Why Doesn’t PFRE Have A Facility For Posting Real Estate Photography Jobs?

November 23rd, 2014

QandAA while ago I got a question from Ben in the UK:

I’m a UK based property photographer / floor planner and wandered if you have a facility / section to post jobs. I’m looking to recruit a photographer. Also, do you have many UK visitors to the site?

Answer: No I don’t have a facility for posting jobs. The primary reason is, I encourage RE photographers to be independent. In the past 7 years of doing PFRE I’ve encountered too many situations where contract photographers are hired and are not paid a living wage. So I spend all my energies teaching RE photographers how to be successful on their own. I believe there is not enough profit in RE photography transactions to have parties between the photographer and the agent. Every time I hear the details of someone like a tour company or marketing person involved in “helping” the end photographer always loosing out big time. I’m not talking about the several franchising operations that are popular in AU and NZ. I’m referring to the big tour companies here in the US.

I’ve thought a lot about this issue and at this point I’ve decided that I don’t want to be a party to real estate photographers not getting a living wage. I know It’s possible to make a living wage if you just stay independent. I realize that many companies are looking to add a photographer to expand their operation and have no predatory intent. But I don’t know how to sort out the good from the bad so for now I’m just going to stay out of promoting non-independent real estate photographers because I’m not convinced it makes sense. If you have so much business that you can’t handle it all, why not just make sure your price isn’t too low and just be happy with making a good living? Continuous, infinite growth is not always a positive thing.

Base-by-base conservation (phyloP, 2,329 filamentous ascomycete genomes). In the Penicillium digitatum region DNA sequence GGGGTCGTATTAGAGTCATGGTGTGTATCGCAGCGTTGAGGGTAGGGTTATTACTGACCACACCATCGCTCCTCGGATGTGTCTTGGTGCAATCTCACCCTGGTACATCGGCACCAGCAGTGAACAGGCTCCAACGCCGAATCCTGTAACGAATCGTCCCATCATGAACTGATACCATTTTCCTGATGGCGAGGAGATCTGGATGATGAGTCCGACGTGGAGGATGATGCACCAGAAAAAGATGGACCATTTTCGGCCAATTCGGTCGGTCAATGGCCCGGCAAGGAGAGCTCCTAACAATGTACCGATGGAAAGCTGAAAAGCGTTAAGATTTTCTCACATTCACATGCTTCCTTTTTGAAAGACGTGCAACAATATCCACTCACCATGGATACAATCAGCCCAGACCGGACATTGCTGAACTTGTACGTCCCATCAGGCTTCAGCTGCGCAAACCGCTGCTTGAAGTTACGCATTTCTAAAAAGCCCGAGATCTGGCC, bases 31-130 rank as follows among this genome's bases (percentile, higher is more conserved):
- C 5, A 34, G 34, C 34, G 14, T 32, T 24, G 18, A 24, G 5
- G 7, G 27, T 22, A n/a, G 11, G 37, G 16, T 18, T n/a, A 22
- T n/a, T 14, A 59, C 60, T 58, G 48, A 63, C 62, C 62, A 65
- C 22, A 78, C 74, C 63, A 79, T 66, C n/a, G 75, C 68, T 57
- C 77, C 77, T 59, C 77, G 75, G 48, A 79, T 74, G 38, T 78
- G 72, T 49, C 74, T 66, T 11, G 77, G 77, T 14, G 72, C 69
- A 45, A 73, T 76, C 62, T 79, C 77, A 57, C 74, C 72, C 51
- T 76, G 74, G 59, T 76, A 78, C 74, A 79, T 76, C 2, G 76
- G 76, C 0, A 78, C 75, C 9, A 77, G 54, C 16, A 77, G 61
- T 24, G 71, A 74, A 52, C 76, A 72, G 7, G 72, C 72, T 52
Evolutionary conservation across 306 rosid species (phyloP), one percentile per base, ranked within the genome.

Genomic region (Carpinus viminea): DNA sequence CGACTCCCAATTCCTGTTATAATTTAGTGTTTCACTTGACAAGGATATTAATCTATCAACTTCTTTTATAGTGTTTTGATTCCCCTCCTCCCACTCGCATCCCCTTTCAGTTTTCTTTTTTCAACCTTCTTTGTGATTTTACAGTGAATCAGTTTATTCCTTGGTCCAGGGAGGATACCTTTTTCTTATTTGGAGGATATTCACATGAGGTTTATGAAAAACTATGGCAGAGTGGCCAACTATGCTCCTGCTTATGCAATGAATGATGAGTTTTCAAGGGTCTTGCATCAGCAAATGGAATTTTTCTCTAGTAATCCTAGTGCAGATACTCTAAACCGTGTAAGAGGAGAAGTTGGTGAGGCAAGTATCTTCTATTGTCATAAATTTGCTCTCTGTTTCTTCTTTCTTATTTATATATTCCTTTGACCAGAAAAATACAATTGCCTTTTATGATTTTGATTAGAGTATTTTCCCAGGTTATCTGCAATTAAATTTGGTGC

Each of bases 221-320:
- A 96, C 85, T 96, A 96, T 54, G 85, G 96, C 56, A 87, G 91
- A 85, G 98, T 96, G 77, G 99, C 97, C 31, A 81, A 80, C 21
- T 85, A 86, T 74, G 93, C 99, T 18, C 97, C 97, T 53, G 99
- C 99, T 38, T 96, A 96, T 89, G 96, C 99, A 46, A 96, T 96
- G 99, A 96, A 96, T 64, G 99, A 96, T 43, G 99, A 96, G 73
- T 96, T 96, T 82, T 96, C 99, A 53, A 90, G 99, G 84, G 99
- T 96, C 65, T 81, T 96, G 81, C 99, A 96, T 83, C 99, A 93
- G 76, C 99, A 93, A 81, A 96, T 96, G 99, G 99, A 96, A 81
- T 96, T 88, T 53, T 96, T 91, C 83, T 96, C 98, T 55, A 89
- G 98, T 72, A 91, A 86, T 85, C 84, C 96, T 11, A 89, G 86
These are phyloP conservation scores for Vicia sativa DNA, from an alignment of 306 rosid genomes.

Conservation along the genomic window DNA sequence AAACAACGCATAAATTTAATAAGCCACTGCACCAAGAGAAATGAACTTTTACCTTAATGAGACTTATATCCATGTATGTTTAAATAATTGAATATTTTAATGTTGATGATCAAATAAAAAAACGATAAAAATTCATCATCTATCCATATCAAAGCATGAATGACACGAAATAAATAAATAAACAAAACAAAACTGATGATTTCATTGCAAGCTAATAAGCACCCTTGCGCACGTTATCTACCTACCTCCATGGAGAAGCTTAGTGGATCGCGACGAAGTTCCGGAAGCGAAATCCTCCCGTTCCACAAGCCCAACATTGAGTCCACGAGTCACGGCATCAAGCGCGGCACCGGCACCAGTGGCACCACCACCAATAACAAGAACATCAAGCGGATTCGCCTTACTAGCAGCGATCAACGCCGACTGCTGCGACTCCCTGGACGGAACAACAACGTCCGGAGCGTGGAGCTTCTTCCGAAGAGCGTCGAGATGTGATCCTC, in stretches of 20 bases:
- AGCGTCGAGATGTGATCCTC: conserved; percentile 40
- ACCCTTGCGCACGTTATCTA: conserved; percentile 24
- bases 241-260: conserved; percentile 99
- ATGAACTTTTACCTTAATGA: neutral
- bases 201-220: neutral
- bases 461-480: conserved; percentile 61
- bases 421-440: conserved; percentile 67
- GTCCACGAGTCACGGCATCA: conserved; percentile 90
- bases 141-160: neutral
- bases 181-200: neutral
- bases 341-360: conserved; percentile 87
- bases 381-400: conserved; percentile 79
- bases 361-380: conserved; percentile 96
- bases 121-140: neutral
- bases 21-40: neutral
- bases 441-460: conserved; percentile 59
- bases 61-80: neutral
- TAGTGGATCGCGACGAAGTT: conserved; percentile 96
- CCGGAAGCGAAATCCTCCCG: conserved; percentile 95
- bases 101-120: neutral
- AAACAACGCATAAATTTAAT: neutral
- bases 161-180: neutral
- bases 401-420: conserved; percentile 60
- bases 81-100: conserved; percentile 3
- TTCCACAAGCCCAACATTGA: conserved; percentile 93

Frankly, I’d like to hear some positive stories of how real estate photographers can work together cooperatively to expand business in a way that everyone gets a living wage. I haven’t heard many positive stories in this area. I’ve heard positive stories about how families can expand their business by getting more than one family member involved in the business but not many other situations.

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14 Responses to “Why Doesn’t PFRE Have A Facility For Posting Real Estate Photography Jobs?”

  • Larry, I too feel the same.
    I think there is plenty of work out there for everyone, and since RE photography is not a hi end ticket, it is hard to share people.
    Hiring a stringer or another photographer is too complicated and too much legal involvement. not to mention the insurance involved. afterwards, the new photographer will learn how to shoot and go on his or her own, and sometimes stealing clients.
    I’ve worked with partners, and I’ve worked alone. Some of my fellow real estate companies/competitors have called me to shoot their overflow, when they had too many shoots to do.

    Because integrity is one of my most important characteristics, I will never steal a client that is recommended to me by a fellow RE company. I don’t shoot for that company, I only shoot for my self, and tell the client I am helping a friend out with their shoot. And, I charge and bill the client directly my prices. Then, I always tell the client to please feel free to call me when ever his regular company can’t accommodate his company.

  • Eric, plenty of work for everyone? Where are you located? I spent years in the Chicago area promoting myself and barely got any jobs. I know it’s not my work. I was better than almost anyone in the northern Illinois market and my price was competitive. I always thought it was that the realtors just wouldn’t spend the money and didn’t see the difference between good work and bad. Or maybe they just didn’t care. I finally gave up in that market a couple of months ago and moved south hoping that realtors somewhere else had a different attitude, but that remains to be seen.